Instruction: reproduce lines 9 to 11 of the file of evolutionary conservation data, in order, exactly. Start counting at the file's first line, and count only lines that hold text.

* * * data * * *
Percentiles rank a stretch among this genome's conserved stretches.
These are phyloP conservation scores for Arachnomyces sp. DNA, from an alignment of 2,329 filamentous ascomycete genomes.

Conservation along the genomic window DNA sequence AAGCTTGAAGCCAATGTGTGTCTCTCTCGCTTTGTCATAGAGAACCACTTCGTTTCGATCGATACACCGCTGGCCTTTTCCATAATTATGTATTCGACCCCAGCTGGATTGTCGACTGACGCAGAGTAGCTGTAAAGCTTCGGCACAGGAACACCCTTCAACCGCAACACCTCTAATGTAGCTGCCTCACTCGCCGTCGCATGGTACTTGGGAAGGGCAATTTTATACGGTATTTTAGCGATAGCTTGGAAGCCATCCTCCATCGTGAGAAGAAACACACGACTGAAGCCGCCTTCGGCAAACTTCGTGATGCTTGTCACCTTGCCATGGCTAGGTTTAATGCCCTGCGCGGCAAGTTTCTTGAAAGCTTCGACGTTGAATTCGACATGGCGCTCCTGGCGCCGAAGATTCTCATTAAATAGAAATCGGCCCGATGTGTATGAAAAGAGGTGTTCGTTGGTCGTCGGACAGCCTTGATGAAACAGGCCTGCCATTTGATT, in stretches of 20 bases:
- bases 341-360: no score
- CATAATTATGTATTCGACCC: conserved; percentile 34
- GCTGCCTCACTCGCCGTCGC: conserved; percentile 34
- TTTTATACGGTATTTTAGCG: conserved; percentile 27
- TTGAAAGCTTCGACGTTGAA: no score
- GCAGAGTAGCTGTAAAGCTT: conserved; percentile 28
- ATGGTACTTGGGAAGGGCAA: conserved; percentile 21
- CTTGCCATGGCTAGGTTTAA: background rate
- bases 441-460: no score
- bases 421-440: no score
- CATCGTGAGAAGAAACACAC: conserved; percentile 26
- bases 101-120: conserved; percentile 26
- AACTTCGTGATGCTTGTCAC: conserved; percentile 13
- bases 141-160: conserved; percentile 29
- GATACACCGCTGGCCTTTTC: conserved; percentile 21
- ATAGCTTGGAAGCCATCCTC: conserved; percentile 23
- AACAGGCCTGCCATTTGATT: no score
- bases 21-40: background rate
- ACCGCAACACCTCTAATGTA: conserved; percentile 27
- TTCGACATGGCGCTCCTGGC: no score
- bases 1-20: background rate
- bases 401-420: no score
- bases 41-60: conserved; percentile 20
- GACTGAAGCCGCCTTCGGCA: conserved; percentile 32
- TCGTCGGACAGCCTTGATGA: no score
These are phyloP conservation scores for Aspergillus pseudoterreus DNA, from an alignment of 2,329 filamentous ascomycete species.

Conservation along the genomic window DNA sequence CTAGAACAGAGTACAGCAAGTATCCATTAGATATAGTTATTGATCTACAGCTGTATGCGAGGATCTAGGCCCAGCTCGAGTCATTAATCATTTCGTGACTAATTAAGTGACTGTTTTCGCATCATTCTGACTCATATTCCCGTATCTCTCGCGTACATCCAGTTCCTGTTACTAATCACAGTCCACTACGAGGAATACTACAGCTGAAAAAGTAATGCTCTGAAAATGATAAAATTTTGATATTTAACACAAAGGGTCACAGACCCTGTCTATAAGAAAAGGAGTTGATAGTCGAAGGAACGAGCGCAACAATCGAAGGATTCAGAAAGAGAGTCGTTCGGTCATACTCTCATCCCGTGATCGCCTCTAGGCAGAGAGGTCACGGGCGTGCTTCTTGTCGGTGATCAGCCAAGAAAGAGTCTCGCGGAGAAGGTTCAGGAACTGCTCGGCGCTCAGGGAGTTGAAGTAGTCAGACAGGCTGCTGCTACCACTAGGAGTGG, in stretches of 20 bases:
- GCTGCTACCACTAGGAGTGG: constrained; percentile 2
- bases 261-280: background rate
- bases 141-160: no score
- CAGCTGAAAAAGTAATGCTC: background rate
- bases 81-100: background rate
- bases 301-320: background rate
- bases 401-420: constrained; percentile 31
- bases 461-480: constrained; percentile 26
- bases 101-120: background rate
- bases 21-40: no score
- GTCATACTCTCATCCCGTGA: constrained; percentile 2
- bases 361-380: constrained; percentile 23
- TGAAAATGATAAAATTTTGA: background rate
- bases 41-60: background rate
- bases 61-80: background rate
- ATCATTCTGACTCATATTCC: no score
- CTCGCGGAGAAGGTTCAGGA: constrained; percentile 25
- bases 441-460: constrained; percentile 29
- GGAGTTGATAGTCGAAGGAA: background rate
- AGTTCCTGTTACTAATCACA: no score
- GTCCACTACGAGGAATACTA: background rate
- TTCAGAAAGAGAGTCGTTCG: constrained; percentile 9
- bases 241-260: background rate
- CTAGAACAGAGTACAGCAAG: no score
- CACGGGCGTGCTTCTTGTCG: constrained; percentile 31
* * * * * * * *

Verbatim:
- GCAGAGTAGCTGTAAAGCTT: conserved; percentile 28
- ATGGTACTTGGGAAGGGCAA: conserved; percentile 21
- CTTGCCATGGCTAGGTTTAA: background rate